Affiliated Computer, Loser in RTC Bidding, Cries Foul

The sale of the largest mortgage company under government control has erupted into a legal brawl, with the runner-up bidder claiming the decks were stacked.

In a lawsuit filed this week in U.S. District Court in Dallas, Affiliated Computer Systems said the Resolution Trust Corp. unfairly favored an investor group led by the senior managers of BancPlus Mortgage Corp., the company that was sold.

An official of the RTC claimed that Affiliated, based in Dallas, did not have the funding in place to back its purchase plan.

The winning bid, backed by Texas billionaires Sid and Lee Bass, was selected in late August. The group is believed to have bid more than $100 million for the servicing operation, BancPlus' primary business. It also is said to be acquiring other assets and assuming debt.

Affiliated, a data-processing concern that wants to enter mortgage banking, is demanding that the deal be stopped. The RTC has agreed to delay the closing pending review next week by the court.

BancPlus Mortgage, a unit of the failed BancPlus Federal Savings Association in San Antonio, services about $10 billion of loans. It ranks as the nation's 24th largest servicer.

|Essential Information' Issue

Affiliated charged in the suit that it was denied "essential information" known to the management team. As the bidding progressed, the suit said, the agency "imposed terms and conditions that increased the management group's inherent advantage."

In an interview this week, Darwin Deason, chairman of Affiliated, accused the RTC of getting by "with playing judge, jury, executioner, and defendant. We happen to be someone who's either stupid enough or has nerve enough to call their hand on it," he said.

Edward Mahaney, who coordinates the sale of mortgage-banking assets for the RTC, denied the charges. The agency has been "extrasensitive to the needs" of bidders other than the management team, he said in an interview.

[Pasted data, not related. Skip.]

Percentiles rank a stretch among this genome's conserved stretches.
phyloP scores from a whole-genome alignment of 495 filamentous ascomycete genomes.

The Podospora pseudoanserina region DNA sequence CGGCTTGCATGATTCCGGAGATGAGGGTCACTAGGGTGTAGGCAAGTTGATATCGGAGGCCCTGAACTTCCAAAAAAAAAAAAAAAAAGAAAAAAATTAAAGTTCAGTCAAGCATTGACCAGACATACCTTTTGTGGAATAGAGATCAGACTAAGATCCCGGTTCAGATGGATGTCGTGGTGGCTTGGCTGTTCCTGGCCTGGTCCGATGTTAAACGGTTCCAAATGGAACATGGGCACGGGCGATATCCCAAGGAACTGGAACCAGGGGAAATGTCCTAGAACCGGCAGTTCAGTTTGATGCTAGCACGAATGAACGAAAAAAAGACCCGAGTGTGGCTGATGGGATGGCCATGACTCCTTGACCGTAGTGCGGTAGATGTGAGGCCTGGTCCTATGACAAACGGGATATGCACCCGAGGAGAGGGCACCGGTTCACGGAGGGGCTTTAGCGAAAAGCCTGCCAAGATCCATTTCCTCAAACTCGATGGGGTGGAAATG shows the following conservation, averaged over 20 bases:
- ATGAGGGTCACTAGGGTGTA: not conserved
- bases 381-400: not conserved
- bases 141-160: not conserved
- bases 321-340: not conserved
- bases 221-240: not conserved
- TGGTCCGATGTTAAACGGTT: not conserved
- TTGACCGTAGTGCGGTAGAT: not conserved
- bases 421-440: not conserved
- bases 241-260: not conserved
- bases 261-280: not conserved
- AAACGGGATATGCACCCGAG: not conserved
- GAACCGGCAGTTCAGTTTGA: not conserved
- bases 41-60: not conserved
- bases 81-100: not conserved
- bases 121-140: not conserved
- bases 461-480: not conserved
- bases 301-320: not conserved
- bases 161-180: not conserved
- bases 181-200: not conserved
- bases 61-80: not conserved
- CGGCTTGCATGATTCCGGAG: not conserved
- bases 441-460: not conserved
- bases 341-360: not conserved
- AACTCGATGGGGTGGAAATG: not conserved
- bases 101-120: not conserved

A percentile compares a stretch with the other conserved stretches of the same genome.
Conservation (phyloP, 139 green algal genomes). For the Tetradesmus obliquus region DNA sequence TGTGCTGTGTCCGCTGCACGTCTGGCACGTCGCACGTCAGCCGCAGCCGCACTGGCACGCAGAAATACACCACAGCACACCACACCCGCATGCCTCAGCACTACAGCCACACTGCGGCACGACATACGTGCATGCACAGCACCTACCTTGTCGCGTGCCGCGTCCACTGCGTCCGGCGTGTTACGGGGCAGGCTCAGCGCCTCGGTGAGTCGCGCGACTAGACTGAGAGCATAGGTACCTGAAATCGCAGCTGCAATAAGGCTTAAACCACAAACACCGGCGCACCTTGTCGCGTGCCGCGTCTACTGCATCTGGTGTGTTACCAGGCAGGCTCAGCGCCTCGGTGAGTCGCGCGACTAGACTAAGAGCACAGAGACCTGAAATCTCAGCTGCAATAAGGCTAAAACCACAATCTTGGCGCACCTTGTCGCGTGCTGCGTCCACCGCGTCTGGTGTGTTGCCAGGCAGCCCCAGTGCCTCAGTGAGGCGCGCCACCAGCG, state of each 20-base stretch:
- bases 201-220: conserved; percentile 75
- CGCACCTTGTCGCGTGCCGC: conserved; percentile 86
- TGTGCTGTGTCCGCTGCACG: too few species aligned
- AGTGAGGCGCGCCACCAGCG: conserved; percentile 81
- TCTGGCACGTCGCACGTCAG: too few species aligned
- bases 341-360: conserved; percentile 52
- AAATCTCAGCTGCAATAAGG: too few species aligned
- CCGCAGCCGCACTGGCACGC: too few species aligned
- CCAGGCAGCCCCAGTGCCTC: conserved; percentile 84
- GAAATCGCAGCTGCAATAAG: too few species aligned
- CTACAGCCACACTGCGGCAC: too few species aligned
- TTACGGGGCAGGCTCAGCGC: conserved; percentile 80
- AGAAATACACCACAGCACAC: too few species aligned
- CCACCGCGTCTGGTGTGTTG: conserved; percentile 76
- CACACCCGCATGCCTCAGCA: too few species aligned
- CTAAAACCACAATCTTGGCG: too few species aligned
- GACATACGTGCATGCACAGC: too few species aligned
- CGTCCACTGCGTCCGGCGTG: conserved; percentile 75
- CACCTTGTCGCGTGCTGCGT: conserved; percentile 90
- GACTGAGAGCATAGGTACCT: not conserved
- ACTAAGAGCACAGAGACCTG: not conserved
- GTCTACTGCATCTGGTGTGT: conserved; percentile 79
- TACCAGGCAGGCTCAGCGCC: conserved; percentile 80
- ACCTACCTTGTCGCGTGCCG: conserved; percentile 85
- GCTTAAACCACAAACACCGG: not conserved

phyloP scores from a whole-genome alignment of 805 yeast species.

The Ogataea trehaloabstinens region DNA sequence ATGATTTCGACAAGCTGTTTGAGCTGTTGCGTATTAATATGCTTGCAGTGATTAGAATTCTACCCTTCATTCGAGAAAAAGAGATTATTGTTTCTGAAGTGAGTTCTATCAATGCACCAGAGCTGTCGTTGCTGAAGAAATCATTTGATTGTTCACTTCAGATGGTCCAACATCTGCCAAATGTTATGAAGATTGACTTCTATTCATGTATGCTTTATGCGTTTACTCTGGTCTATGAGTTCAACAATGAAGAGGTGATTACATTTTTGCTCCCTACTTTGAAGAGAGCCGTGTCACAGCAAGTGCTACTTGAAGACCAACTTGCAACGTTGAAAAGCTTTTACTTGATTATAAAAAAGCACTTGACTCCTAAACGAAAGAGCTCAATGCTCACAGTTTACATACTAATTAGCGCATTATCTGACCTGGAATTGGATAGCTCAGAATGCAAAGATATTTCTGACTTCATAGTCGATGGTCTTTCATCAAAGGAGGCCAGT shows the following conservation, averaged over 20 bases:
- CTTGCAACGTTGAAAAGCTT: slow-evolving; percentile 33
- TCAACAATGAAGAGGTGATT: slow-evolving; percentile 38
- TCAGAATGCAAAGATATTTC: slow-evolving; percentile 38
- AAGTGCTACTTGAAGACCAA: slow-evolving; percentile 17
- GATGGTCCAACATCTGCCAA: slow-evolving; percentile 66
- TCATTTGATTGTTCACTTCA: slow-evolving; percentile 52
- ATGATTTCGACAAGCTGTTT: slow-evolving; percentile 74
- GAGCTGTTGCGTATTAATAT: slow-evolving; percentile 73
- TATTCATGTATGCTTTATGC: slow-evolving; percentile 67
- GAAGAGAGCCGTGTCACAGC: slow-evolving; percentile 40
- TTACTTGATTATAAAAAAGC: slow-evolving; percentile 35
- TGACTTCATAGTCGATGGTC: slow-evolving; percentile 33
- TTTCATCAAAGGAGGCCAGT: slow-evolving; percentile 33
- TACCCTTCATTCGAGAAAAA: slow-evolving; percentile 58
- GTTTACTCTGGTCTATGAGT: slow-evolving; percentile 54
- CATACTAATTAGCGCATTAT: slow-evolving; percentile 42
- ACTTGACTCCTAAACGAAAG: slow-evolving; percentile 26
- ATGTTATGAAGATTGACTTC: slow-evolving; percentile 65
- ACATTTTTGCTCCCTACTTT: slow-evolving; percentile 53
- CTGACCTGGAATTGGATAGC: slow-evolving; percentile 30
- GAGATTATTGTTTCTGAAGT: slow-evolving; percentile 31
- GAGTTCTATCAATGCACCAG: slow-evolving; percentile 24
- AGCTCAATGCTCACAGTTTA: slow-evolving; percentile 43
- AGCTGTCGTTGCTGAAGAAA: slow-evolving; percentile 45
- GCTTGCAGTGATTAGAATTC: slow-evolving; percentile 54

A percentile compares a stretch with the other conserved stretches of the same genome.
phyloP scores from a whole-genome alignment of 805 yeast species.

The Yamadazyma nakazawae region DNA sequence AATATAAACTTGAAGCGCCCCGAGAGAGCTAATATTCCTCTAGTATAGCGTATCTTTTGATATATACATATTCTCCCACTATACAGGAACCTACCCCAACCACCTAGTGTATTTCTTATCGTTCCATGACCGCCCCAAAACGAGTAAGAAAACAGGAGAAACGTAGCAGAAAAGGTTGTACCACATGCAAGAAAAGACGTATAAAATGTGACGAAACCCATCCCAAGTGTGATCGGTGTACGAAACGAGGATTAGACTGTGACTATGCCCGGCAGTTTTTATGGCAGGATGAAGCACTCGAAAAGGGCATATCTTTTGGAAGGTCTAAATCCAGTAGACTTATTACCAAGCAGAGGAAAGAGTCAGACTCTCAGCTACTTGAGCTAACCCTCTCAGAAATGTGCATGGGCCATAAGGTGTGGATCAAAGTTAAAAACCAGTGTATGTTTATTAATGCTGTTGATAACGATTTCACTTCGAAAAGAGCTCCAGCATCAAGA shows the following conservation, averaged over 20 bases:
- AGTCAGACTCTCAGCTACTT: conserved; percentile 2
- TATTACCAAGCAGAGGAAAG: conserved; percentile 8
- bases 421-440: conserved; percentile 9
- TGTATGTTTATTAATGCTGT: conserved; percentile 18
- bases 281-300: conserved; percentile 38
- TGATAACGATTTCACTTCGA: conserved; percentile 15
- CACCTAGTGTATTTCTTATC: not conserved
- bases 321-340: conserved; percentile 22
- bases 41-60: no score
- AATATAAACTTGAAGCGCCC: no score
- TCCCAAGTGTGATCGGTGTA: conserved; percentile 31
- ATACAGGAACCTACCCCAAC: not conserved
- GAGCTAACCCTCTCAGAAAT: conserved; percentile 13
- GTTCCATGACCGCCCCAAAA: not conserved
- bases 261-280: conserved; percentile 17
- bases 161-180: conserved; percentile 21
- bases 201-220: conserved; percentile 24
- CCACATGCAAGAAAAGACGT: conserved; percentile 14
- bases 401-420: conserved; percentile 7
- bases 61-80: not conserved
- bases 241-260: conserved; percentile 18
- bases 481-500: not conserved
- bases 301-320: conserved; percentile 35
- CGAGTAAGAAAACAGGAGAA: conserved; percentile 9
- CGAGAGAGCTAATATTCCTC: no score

Deepest Pockets in Question

He said one reason BancPlus management won was that it "had equity and funding in place and could close within 30 to 45 days. The computer company, which on paper had a higher bid, had no equity or funding in place."

Mr. Deason branded Mr. Mahaney's comment "outrageously wrong." He said his group had lined up financing from Goldman, Sachs & Co., a firm that "compares favorably with Sid Bass. I believe they may have even deeper pockets than Sid Bass."

Suit Described as |Musings'

Laurence Platt, an attorney for the management group, dismissed the suit as "the musings of a disgruntled loser."

This is not the first time Mr. Deason has taken on a powerful foe. Earlier this year, his company filed an antitrust complaint with the Justice Department against International Business Machines Corp.

In the suit, Affiliated said: "The RTC's only excuse for its otherwise inexplicable actions" in favoring the BancPlus management group during negotiations was its concern that they might resign, "materially and adversely affecting the value of BancPlus."

Mr. Mahaney replied: "That was never an issue, from the RTC's perspective."

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